Mathematical Mother is the third release from Universal Totem Orchestra, maintaining a constant output of one offering every nine years from the northern Italian ensemble, perhaps one reason why they are not as well known as they deserve to be.
For those who care about these things, the UTO are most often compared to Magma, and thus sub-genrefied as zuehl, if that helps anyone. They are also more importantly living proof that there is more to Italian prog than PFM. Make no mistake, this is a storming piece of work, from a band which deserves the adulation normally reserved for much more widely recognised musicians. They have chosen to start the set with a belting tour de force, the 14 minute Terra Cava, bravely opening with some jazz infused vocal improvisations. I wondered whether putting something as strong up front might have been a mistake, would the rest pale by comparison? I underestimate. This is beguiling, wonderful stuff. It gets stronger and even better. Complex, confident, multiform, symphonic, tender, dark and ethereal. Not a weak hand being played. No filler, no throwaway tracks.
The modest press release which came with my copy hinted that the UTO are capable of being a 'tad inventive'. To my mind what marks them out besides their supreme musicianship is their originality and ability to fuse a range of styles without appearing pretentious. Everything falls beautifully into place, whether jazz, orchestral and I even detected Balkan influences. It seems churlish to highlight any one performer, but Ana Torres Fraile's vocal is particular case in point. I am rarely a fan of fully fledged operatic voices within rock music. Don't get me wrong, I can dig a lieder or two with Schubert like anyone else, but a big bloke in a stuffed shirt with a rock band never seems to rise above its novelty value. It is all credit to the ability of the UTO that Ms Fraile's trained soprano stays the right side of rock, modulates when necessary, but also blends and complements the band without distracting. This is something the group achieves again and again in juxtaposing multiple styles and influences while never losing sight of a harmonious whole, creating something fresh and original.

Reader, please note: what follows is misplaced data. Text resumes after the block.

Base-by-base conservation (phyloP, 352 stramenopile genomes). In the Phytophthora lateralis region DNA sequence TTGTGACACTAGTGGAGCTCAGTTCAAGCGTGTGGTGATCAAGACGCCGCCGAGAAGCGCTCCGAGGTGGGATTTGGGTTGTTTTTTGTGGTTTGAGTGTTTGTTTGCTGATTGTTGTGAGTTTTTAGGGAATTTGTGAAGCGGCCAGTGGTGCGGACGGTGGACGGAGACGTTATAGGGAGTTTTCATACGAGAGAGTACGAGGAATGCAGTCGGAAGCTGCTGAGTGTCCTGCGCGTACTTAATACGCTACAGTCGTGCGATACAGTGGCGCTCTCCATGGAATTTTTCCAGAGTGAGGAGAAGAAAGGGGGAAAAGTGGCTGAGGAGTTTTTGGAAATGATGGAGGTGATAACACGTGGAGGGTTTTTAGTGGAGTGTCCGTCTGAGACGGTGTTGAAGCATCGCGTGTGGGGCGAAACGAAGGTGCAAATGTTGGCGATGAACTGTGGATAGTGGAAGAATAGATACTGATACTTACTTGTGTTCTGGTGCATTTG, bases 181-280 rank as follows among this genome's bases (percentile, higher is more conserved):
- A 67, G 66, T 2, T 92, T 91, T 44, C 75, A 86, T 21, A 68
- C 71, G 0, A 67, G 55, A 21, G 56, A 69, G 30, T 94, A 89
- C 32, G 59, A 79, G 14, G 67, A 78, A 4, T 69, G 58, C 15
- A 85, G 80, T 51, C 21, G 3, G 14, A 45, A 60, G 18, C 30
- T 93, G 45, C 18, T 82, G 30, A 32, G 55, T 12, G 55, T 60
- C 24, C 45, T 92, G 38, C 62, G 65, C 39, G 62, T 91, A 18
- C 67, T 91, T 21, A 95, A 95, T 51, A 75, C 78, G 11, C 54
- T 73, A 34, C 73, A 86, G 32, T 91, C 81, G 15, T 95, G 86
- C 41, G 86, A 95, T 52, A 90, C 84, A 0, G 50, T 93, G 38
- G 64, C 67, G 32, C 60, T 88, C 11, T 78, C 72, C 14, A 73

Perhaps it's the parochialism of the Italian music scene, or the fact that Italians take their music very seriously indeed, that perhaps they don't realise or care to share this diamond of a band. Unfortunately I also suspect that non-English vocals remain a bit of a hard sell outside their country of origin. Which is a pity. So I urge you, embrace the Europhile within and hunt down a copy of this; beg, borrow, walk across the Dolomites and find the band if you have to, it will be worth it because you might not hear another release like it in the next nine years.
***** Andrew Cottrell
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